If you’re in the stands, keep your eye on the ball

This week’s question coincides with baseball season, which is the perfect time of year for me to remind readers of an important legal issue relating to their enjoyment of America’s pastime:

Q: “Who is responsible if someone gets hit with a line drive, foul ball or broken bat while watching a game?”

A: As a lawyer — and a big Giants fan — I like to start off the season by reminding people to put down your cellphone and keep your eye on the ball during play. A distraction can lead to serious and even life-threatening injury.

Balls and bats leaving the playing field and entering the stands are not uncommon. Indeed, Bloomberg reported in 2014 that roughly 1,750 spectators a year are injured by batted balls at all of the major league ballparks throughout the United States. The study showed spectators were much more likely to be hit with an errant ball than a player was to be hit with a pitch. While most injuries, thankfully, are minor, there are reports of severe injuries and even death due the use of wooden bats and presence of 90 mph fastballs.

In a 2015 Boston Globe article, baseball statistician Edwin Comber said about 73 percent of foul balls go into the stands. A 2000 lawsuit against the Boston Red Sox revealed that during a five-year period in the 1990s, 36 to 53 fans per year were hit by balls outside the field of play. Indeed, there have been reports of serious head injuries, skull fractures and even brain injuries as a result of bats and balls entering the stands.

As fans demand to be ever-closer to the action, and as high-priced seats are moved closer to the field, the risk of injury goes up — just as fast as the price.

The issue of liability for fans’ injuries was addressed by the California Supreme Court in 1935, in the case of Quinn v. Recreation Park Ass’n. The court held that one of the natural risks assumed by fans attending major league games is that of being struck by batted or thrown balls. The court ruled the franchise and/or park owner/operator is not required, nor does it undertake, to insure patrons against injury from such source. All that is required is the exercise of ordinary care to protect patrons against such injuries. Management is not obliged to make each seat safe from flying balls. The court pointed out that many patrons prefer to sit where their view is not obscured by a screen. The duty imposed by law is performed when screened seats are provided for as many as may be reasonably expected to call for them on any ordinary occasion and if a spectator chooses to occupy an unscreened seat or is unable to buy a screened seat and chooses to occupy one that is not protected, she/he “assumes the risk of being struck by thrown or batted balls; and, if injured thereby, is precluded from recovering damages therefore.”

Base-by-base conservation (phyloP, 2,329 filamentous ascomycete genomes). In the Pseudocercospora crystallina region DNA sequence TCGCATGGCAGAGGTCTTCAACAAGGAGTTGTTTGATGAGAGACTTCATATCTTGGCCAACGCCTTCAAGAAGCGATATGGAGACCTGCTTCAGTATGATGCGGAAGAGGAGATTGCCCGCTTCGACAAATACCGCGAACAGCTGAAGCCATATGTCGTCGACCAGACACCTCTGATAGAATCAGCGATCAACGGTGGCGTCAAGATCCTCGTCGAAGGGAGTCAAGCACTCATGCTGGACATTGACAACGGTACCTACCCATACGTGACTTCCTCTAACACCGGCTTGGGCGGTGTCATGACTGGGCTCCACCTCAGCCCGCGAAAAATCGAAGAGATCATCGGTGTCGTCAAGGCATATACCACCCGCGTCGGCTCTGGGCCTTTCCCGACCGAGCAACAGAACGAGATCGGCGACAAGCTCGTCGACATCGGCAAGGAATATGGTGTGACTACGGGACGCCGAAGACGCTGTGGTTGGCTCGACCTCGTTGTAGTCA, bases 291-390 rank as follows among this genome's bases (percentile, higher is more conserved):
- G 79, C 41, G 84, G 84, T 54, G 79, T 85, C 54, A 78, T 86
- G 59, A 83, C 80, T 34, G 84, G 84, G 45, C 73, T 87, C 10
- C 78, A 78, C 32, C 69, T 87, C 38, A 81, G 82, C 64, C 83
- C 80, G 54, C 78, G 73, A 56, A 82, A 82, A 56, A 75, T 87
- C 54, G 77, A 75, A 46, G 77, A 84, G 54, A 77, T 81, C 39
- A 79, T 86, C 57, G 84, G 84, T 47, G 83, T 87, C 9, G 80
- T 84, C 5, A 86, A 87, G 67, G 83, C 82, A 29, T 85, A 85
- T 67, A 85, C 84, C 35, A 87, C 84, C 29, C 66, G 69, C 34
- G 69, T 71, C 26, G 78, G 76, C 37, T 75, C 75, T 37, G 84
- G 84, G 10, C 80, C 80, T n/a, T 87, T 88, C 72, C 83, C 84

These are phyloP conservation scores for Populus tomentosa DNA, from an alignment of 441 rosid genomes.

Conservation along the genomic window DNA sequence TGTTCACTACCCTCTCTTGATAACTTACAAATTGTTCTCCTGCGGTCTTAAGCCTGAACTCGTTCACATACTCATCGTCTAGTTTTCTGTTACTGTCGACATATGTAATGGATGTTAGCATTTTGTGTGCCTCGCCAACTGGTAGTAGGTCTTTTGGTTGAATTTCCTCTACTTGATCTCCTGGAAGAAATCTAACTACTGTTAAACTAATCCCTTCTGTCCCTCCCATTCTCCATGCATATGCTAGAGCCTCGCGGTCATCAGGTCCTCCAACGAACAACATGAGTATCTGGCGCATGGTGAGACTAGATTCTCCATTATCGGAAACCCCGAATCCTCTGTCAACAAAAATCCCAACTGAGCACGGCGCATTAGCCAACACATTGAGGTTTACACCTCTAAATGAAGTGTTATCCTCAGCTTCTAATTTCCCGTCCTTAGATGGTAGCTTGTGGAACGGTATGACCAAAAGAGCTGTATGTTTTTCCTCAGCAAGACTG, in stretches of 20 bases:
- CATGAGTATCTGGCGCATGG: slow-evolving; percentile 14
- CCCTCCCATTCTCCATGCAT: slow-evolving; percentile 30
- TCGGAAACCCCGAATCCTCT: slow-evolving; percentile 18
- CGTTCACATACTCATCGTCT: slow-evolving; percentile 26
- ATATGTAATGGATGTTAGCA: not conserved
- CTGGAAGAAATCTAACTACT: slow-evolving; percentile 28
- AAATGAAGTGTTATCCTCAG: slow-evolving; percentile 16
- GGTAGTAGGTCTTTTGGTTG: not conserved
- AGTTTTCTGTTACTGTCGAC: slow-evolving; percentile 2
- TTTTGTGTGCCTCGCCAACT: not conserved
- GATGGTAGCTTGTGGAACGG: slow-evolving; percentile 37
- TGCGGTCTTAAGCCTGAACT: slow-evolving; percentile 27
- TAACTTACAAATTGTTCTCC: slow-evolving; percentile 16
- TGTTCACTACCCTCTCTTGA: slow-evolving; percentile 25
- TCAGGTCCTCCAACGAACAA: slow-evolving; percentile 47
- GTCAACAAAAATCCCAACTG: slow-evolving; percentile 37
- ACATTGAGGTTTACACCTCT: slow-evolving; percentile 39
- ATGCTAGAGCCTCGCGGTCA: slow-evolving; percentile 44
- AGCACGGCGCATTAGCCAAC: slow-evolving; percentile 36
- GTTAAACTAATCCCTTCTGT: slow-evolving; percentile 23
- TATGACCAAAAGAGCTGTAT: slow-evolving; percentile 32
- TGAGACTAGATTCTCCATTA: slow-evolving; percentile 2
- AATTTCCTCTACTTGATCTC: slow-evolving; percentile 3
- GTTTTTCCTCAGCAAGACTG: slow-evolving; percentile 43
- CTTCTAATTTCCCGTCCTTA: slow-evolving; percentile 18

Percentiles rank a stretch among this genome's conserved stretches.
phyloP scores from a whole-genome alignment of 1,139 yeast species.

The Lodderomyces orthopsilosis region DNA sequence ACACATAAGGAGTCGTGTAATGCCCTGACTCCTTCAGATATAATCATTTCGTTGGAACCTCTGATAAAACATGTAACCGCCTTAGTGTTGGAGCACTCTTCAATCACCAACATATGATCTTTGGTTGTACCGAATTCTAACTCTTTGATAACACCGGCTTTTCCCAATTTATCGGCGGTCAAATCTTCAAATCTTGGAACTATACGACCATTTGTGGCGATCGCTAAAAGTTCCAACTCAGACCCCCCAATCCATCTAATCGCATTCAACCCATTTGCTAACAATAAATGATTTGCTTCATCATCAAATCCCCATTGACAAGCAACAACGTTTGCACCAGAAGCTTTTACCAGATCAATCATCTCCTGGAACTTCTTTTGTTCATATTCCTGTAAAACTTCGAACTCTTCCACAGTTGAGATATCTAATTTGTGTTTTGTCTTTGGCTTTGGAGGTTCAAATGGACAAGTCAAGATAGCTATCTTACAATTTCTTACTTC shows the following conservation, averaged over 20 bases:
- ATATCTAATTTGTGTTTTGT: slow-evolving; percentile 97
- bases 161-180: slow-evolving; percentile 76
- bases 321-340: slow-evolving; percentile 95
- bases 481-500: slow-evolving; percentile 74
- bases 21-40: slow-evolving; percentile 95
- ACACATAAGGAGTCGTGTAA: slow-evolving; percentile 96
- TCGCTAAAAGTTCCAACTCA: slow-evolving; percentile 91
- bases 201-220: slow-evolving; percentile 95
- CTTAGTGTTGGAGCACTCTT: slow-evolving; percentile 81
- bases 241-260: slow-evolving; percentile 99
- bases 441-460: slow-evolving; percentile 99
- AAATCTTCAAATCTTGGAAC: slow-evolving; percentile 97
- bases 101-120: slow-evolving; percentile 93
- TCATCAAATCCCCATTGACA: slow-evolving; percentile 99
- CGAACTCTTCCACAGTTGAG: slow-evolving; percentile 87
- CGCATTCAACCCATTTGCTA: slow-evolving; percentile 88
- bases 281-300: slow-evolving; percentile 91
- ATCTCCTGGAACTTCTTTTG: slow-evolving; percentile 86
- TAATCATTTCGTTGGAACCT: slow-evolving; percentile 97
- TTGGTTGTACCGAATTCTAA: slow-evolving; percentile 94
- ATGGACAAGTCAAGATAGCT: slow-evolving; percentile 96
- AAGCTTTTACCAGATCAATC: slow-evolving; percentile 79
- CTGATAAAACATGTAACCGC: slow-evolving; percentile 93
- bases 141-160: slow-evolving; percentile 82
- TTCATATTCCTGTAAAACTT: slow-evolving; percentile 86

In Neinstein v. Los Angeles Dodgers Inc. (1985), the Court of Appeals held “the quality of a spectator’s experience in witnessing a baseball game depends on his or her proximity to the field of play and the clarity of the view, not to mention the price of the ticket. As we see it, to permit a plaintiff to recover under the circumstances here would force baseball stadium owners to do one of two things: One, place all spectator areas behind a protective screen, thereby reducing the quality of everyone’s view and changing the very nature of the game, since players are often able to reach into the spectator area to catch foul balls; or two, continue the status quo and increase the price of tickets to cover the cost of compensating injured persons with the result that persons of meager means might be “priced out” of enjoying the great American pastime.

To me, neither alternative is acceptable. It is not the role of the courts to effect a wholesale remodeling of a revered American institution through application of the tort law. This decision was in line with one handed down in Ratcliff v. San Diego Baseball Club of Pacific Coast League (1938), in which the Court of Appeals held that a spectator who voluntarily occupies an unprotected seat assumes the risk of being struck by thrown or batted balls.

As with almost everything, there are some exceptions in this line of legal reasoning. For example, the courts have held that a franchise may be held liable for injury that occurred while a mascot distracted a fan during play, resulting in a fly ball to the face. (Lowe v. California League of Prof. Baseball (1997). No one is liable for a bat that inadvertently gets loose if the park owners have provided some areas of protected seating and have adequately screened the areas most likely to be at risk of flying balls and bats.

Just remember: The nosebleed seats may prevent you from getting a bloody nose.

Christopher B. Dolan is owner of the Dolan Law Firm. Email questions to help@dolanlawfirm.com.

Christopher B. Dolan
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